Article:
In other words, really think about the cost of something. “Something at a good price might not be a good idea if it cuts significantly out of your budget,” says Weiss. Amazon, for example, changes the prices of things a lot. You can check how good the deal is at CamelCamelCamel. Google Shopping also allows consumers to track prices when they activate the price tracking switch on their Shopping tab.
10. Consider a Home Equity Line of Credit (HELOC).
“If you own a home that you value at more than 20% of its value, you may benefit from opening a HELOC. This can be used to take out some equity in the home and pay off other debt that has a higher interest rate. Not that this is not a proposition to take on more debt, but instead to rearrange the debt for your total cost,” says Campbell.
Currently, interest rates on 20-year HELOCs are around 7.78%, lower than many personal loans, some of which are as high as 36%. But, it is important to note that because you are offering your home as collateral when you get a HELOC, if you are unable to repay the loan, you risk losing your home. Over 10 years, a $50,000 HELOC at 7.78%, for a personal loan at 15% would save the borrower about $36,000. See the lowest HELOC prices you may get here.
11. Income is important to this equation, so keep that in mind.
It’s easier to save more when you earn more. “Negotiate a new salary or a new job,” says Struthers—if you can. And look at side gigs.
Or think of it like this: selling unused items. “If you have items at home that are still usable, such as clothing, appliances, baby items, tools, or art that you don’t use, it can be worth listing them on one of the many sites or social media platforms to recoup some of the cost and reuse that money for something else.” Another brings you more happiness,” says Campbell. Sites like TheRealReal, eBay, Poshmark, ThredUP, Tradesy, and more offer a variety of platforms where you can sell your used items.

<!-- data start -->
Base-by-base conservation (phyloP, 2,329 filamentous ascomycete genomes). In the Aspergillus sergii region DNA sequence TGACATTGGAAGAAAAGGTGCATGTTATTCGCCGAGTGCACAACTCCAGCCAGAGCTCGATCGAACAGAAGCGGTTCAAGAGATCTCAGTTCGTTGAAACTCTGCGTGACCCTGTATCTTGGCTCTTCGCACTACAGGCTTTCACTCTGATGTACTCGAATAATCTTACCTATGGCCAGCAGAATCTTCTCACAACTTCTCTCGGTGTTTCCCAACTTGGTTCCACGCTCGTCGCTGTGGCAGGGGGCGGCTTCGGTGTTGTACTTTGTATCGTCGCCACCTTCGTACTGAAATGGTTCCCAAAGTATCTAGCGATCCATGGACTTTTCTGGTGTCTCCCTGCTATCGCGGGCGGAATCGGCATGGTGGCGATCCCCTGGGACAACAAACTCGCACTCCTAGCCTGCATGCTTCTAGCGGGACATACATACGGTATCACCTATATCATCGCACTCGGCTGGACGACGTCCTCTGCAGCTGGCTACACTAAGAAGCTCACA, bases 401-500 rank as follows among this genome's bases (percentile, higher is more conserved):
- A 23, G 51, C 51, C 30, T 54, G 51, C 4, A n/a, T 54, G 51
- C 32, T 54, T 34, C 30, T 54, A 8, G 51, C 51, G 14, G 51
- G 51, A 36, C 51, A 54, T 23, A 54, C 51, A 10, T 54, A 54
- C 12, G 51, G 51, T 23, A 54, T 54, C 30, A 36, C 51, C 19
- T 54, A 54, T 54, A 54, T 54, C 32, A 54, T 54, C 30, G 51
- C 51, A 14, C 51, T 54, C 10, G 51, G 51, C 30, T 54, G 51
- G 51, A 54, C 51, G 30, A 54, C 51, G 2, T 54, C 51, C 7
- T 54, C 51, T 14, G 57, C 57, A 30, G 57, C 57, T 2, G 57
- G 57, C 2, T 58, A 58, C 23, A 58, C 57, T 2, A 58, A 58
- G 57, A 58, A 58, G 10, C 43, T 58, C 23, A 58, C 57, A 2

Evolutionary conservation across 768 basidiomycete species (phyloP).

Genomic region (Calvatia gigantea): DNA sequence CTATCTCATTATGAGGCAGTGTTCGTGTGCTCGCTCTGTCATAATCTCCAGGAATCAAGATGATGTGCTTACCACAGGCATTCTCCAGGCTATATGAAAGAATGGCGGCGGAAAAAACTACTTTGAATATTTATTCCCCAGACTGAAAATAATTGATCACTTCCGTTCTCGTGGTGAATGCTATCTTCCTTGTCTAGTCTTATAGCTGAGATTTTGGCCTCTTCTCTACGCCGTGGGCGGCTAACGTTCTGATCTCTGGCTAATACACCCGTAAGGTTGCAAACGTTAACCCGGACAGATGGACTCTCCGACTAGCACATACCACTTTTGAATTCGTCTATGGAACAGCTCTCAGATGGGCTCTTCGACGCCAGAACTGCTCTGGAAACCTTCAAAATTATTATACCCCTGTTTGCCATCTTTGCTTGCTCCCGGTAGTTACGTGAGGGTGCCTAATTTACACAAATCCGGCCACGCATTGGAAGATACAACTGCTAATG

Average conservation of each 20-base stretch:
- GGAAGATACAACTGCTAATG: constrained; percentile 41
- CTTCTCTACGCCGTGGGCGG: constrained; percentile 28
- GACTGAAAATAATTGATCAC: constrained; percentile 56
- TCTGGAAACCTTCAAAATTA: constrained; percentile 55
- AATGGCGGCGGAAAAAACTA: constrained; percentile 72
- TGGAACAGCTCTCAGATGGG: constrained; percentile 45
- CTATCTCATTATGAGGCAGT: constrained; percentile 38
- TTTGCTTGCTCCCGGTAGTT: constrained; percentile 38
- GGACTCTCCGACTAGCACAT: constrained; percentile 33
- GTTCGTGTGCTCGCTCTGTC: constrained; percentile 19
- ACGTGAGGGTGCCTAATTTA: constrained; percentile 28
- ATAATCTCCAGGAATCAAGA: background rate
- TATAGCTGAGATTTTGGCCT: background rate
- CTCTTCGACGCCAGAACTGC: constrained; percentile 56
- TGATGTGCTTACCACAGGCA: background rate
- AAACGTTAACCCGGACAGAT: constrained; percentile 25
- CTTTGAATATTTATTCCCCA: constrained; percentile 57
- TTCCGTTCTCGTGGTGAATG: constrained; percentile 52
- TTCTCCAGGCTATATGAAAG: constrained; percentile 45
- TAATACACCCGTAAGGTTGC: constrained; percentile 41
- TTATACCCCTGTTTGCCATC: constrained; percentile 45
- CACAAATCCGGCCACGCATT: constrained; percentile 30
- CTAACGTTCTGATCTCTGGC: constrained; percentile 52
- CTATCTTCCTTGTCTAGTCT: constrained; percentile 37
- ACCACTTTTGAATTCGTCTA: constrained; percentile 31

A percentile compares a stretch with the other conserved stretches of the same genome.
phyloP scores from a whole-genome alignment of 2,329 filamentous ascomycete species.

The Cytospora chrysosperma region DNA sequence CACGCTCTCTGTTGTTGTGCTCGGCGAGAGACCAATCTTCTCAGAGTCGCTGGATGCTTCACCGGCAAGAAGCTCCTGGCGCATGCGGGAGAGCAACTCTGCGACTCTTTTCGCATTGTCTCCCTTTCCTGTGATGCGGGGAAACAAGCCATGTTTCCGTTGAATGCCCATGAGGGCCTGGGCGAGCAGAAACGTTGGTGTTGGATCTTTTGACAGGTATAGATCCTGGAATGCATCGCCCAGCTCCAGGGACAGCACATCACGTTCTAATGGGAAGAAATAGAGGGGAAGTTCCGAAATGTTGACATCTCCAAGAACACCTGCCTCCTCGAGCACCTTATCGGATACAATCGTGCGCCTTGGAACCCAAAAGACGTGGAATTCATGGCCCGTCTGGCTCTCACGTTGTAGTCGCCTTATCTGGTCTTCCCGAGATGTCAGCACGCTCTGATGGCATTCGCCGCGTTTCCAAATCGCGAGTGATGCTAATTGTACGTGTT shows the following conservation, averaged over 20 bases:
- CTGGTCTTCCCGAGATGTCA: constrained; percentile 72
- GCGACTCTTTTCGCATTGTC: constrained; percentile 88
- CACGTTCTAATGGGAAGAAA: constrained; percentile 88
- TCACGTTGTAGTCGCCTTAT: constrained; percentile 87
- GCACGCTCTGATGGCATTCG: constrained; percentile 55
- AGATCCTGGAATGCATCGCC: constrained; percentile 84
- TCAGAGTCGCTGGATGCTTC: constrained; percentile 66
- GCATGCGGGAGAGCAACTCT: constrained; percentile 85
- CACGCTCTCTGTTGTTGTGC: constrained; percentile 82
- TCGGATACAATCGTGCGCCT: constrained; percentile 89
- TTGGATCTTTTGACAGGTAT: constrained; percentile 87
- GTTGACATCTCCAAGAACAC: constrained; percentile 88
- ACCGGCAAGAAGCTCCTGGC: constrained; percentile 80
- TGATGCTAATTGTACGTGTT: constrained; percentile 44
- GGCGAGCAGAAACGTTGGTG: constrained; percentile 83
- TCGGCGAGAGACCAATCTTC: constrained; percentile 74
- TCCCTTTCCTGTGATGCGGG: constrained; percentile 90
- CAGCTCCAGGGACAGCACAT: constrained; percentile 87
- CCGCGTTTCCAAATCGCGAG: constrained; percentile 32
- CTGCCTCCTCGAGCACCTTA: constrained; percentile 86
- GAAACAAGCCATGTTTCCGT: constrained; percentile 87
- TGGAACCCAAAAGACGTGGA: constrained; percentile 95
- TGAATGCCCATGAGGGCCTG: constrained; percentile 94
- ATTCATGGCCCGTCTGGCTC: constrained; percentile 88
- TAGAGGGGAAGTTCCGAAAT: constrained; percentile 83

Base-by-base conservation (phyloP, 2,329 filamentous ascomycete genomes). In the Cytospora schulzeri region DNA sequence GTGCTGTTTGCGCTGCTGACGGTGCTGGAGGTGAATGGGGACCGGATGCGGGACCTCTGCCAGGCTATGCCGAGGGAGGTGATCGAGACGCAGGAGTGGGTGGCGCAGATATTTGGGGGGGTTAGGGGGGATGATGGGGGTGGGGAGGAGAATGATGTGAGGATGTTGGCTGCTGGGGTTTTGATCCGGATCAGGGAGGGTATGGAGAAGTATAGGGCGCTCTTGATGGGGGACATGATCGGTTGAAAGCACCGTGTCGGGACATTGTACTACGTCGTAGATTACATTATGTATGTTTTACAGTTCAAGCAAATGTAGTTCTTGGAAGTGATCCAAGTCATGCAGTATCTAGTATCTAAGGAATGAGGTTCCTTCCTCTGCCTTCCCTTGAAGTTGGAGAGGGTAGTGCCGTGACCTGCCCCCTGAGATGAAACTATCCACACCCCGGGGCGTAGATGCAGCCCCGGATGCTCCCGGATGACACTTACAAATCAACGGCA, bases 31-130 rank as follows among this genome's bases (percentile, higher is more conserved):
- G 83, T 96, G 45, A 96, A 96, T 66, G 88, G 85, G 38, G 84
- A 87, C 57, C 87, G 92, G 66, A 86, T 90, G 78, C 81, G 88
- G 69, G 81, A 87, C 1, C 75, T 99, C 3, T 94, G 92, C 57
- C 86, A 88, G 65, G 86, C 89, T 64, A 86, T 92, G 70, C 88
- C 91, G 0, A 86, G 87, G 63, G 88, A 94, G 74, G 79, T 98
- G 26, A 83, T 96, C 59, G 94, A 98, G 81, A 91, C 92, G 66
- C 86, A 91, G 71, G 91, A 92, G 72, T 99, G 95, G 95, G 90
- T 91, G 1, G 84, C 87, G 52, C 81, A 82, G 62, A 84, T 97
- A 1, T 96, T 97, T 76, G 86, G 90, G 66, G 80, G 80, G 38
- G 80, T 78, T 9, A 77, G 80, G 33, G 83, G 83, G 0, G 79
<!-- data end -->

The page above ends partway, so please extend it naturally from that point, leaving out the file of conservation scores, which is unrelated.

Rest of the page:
12. Build a bond ladder.
“They build bond ladder For cash flow it can be Extremely An effective strategy,” says certified financial planner Mark Struthers at Sona Wealth Advisors. To build a 10-year Treasury ladder, for example, buy 10 bond ETFs, one for each year of maturity over the next decade.
13. Treat your reward the way you deserve it.
“When you get a bonus at work, immediately allocate a percentage to your IRA [or other retirement account]. It’s a bonus, treat it like that. “Rewards should never be part of your monthly expenses,” says Josh Chamberlain, certified financial planner at Chamberlain Financial Advisors.
14. Find out your hourly rates.
“When considering a non-essential purchase, translate the cost of the purchase into the number of hours you need to work to pay for it,” says R. Michael Parry, a certified financial planner with Liberty Wealth Advisors.
15. Use safer strategies.
Fraud costs money and time. Use credit cards, rather than debit cards, and use two-factor authentication when making purchases online to protect you from the cost and hassle of having to deal with online fraud. “Never automatically save your passwords on your phone or computer to bank accounts or credit card sites online,” Barry says.
The individual cost of traditional identity fraud was an average loss per victim $1,551 in 2021 and Experian It reveals that financial losses from fraud increased by 77% from 2021 to 2022, amounting to more than $6.1 billion.